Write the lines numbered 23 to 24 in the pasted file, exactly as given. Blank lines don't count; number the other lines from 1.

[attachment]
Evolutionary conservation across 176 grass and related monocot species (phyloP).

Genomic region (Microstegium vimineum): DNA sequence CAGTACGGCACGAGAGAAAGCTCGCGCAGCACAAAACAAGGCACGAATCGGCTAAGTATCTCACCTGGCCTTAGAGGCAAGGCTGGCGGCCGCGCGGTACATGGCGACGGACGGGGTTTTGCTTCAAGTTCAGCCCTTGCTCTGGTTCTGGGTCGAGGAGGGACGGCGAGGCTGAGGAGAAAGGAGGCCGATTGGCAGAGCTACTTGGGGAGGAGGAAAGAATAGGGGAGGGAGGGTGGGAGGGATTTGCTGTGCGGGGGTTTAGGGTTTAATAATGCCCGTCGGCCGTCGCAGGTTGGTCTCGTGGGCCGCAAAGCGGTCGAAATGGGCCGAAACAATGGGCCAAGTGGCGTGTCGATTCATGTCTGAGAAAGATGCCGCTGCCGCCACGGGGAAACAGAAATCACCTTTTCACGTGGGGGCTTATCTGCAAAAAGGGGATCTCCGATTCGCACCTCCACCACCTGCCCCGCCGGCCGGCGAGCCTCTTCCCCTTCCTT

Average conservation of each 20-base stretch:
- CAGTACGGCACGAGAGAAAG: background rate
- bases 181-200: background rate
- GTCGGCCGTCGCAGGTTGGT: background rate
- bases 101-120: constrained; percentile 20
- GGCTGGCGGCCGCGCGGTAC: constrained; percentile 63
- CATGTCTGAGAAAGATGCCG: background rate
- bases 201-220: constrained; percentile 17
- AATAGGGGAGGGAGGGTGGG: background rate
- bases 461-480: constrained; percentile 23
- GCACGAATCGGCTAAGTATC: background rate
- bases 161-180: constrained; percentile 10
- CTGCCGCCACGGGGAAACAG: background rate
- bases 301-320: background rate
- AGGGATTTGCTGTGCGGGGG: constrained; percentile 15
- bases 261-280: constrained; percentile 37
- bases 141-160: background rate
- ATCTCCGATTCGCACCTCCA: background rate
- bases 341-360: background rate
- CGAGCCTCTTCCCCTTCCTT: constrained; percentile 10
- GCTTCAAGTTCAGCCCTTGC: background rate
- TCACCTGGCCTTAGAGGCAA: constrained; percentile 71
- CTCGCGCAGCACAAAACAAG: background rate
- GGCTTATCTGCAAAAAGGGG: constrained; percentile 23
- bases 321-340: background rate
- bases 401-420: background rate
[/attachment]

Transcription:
- GCTTCAAGTTCAGCCCTTGC: background rate
- TCACCTGGCCTTAGAGGCAA: constrained; percentile 71